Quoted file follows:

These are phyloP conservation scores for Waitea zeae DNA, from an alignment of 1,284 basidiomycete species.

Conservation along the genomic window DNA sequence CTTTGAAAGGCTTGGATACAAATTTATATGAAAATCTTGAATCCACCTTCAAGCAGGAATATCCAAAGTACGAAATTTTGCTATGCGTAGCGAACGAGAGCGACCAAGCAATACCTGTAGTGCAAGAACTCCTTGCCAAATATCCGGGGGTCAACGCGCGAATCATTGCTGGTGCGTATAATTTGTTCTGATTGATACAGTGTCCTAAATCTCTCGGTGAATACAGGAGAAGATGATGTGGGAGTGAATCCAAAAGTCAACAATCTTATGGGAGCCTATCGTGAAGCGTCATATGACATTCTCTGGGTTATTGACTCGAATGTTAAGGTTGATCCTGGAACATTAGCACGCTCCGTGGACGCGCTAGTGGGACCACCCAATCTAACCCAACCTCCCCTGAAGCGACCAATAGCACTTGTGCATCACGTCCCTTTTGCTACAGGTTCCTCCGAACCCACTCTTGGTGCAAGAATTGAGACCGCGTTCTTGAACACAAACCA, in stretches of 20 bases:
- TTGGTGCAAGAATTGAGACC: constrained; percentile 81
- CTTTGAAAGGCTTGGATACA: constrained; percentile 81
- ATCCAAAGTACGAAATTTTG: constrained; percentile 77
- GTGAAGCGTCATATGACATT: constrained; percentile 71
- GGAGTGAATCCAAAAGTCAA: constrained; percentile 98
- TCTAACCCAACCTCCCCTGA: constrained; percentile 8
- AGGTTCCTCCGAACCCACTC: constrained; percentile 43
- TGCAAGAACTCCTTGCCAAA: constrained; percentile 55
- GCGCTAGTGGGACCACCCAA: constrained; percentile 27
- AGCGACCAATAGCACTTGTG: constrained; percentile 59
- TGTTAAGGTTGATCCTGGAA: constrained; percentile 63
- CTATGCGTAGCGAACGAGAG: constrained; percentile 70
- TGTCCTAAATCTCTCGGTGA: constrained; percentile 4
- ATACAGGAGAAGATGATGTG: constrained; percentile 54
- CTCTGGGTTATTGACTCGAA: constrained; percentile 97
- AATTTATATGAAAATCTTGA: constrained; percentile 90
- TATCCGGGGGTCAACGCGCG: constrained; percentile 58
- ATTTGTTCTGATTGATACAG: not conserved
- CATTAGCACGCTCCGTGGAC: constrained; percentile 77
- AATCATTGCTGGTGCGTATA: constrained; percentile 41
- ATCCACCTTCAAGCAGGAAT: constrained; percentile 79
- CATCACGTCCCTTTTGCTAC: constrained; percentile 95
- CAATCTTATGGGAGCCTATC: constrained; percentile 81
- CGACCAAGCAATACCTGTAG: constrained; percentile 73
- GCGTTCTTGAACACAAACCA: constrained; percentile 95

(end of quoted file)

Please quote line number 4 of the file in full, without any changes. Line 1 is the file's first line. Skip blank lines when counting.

- CTTTGAAAGGCTTGGATACA: constrained; percentile 81